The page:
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Dirty Dancing Havana Nights

Image credit: Dirty Dancing: Havana Nights, 2004

I’m not going to pretend that this sequel holds a candle to the original Dirty Dancing. I don’t care what re-makes or sequels come down the pipeline, there will never be another Patrick Swayze. However- if you’re looking for a fun film with fabulous vintage clothes, gorgeous Cuban aesthetic, and the ever-adorable Diego Luna, Dirty Dancing: Havana Nights (DVD/Download) has you covered. Plus- bonus Swayze cameo!

In the same spirit of the original, Havana Nights follows a “good girl” who falls in love with a boy from the wrong side of the tracks. Katey can’t stand the entitled American jerks of her own social set, so when a cute Cuban waiter rescues her from the mean streets of Havana, she jumps at the chance to befriend him and spice up her ballroom dancing with some Latin moves. Even Patrick Swayze pops up as the hotel’s dance instructor, in a strange Johnny Castle time-warp. But even 17 years later, he’s still got the moves.

I’ve already featured the recipe for a classic mojito with the much-more-authentic revolution film I Am Cuba, as well as a watermelon sandia with the original Dirty Dancing. So why not combine the two? While watching Dirty Dancing Havana Nights, I recommend drinking a Watermelon Mojito.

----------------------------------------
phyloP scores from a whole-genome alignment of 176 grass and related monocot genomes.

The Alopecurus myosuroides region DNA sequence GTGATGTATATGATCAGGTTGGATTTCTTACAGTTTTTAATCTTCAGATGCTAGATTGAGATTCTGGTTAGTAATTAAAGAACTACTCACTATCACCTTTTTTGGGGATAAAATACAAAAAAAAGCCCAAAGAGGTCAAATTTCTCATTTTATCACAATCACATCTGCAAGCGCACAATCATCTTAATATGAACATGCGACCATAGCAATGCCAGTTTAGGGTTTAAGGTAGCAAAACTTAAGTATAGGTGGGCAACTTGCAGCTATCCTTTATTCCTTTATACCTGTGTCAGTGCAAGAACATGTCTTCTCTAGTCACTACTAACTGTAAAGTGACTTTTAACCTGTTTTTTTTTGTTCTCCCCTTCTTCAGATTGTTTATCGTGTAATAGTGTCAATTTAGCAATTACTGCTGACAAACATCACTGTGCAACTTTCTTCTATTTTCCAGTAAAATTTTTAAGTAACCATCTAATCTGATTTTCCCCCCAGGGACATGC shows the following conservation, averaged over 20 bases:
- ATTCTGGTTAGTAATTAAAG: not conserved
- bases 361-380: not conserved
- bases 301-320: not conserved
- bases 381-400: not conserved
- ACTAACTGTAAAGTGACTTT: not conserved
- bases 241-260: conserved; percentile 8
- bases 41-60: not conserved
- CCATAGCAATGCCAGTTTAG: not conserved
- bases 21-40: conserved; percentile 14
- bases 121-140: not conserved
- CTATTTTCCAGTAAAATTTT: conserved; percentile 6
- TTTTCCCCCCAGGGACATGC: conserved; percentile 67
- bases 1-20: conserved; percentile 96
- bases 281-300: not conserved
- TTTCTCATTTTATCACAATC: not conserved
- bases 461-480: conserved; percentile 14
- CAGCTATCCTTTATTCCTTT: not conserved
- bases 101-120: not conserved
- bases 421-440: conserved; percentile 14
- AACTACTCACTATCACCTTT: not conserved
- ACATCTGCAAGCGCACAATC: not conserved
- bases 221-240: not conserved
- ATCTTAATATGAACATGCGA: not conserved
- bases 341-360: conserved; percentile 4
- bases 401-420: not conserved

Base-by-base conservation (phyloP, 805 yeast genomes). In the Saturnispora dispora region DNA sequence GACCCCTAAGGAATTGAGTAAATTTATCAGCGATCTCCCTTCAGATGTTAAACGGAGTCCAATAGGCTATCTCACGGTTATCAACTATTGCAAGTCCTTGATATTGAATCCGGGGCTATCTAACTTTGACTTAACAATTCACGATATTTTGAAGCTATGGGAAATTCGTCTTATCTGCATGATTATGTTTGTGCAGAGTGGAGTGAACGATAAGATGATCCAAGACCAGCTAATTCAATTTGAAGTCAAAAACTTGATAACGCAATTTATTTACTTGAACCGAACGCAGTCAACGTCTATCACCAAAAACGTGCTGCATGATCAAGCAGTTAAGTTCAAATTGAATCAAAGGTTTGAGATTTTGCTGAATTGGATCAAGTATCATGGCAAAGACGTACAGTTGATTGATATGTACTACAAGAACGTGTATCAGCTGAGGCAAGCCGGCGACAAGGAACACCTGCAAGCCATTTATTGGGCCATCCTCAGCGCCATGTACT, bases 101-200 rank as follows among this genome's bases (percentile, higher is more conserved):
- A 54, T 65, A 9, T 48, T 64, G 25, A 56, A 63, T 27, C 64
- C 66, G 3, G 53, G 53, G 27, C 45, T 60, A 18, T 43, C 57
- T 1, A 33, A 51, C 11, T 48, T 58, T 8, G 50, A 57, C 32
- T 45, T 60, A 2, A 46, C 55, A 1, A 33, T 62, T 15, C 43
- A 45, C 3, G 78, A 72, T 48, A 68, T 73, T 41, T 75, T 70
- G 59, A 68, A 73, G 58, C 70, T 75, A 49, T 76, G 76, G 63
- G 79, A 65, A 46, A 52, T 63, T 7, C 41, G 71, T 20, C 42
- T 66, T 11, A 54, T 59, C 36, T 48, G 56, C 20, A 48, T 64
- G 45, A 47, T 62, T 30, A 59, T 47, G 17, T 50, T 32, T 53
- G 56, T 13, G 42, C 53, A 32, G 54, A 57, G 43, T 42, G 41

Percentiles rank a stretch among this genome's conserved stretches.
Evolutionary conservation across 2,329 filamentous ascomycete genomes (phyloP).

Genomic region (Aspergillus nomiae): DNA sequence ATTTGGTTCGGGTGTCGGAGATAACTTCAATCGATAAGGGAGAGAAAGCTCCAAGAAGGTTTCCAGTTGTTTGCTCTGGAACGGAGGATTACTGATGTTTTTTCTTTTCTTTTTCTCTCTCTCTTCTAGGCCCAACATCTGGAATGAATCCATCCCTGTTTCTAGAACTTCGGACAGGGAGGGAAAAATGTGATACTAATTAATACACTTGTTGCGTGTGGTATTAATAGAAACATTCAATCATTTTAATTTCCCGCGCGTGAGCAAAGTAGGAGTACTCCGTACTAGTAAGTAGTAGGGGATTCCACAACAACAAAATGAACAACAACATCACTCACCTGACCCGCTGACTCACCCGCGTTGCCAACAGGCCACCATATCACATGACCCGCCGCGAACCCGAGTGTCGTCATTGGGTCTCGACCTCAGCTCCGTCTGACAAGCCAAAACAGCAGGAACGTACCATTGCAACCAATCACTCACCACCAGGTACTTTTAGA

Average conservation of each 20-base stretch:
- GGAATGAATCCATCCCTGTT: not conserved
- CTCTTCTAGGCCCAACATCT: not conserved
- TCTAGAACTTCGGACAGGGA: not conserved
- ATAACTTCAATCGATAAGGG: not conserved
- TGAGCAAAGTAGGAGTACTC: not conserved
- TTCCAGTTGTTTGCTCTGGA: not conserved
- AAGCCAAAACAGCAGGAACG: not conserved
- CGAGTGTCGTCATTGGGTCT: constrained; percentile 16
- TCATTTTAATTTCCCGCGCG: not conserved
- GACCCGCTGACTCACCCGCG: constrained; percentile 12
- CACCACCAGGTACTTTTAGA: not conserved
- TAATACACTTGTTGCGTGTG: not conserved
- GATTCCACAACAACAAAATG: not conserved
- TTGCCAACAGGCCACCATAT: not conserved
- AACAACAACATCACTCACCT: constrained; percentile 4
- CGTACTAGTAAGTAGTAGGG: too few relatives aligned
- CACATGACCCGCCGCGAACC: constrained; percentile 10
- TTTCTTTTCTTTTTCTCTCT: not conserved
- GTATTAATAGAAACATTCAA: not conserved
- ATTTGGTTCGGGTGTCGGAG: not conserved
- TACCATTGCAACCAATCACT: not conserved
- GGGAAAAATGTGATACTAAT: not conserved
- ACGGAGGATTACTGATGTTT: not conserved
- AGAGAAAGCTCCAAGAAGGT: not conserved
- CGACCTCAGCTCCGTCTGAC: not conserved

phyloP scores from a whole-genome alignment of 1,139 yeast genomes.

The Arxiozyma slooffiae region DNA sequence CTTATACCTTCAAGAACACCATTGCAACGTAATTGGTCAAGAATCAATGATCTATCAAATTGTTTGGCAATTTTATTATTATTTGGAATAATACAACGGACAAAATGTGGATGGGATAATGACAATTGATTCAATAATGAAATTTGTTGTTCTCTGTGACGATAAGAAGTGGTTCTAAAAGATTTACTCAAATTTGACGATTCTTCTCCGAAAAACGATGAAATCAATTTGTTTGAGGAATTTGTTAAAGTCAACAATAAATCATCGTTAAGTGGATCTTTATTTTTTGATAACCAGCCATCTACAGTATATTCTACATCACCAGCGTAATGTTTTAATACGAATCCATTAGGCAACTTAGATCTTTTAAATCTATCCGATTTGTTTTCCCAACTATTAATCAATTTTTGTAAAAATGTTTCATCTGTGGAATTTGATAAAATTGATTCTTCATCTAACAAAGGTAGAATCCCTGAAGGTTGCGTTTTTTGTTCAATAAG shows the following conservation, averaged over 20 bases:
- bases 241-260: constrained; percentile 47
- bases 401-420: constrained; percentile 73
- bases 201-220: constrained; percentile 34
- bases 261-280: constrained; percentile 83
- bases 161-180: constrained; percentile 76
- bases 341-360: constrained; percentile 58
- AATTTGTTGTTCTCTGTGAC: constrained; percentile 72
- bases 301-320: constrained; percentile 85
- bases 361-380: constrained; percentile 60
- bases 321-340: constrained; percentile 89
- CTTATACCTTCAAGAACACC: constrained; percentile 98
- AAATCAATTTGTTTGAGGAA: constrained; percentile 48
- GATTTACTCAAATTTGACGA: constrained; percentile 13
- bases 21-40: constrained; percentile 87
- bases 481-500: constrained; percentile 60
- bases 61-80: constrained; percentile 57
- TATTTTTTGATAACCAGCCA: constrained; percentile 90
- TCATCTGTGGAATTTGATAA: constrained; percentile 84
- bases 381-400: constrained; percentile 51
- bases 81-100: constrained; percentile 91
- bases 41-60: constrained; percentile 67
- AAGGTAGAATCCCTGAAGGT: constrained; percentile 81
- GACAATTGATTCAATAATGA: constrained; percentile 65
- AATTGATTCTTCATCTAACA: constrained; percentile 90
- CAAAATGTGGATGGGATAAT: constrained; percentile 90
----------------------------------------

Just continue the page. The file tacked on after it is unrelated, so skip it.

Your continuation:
Watermelon Mojito

2-3 Fresh watermelon cubes

2 oz white rum

Fresh mint leaves

2 tsp sugar

1 oz lime juice

Club Soda

Muddle watermelon, sugar, lime juice, and mint in the bottom of a glass. Add rum, then top with club soda. Stir gently to combine.

Watermelon Mojito

I’ll admit, this movie is mainly just a great excuse to ogle Diego Luna and drink mojitos. And damn if that Wyclef Jean song isn’t just as catchy as “Time of My Life”. Now that Americans can finally visit Cuba again, it might be time to dust off my Spanish and figure out the visa situation. But only if I can dance like a gringa and yell “Cooba!”  Cheers!

Return to the Blue Lagoon

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return to the blue lagoon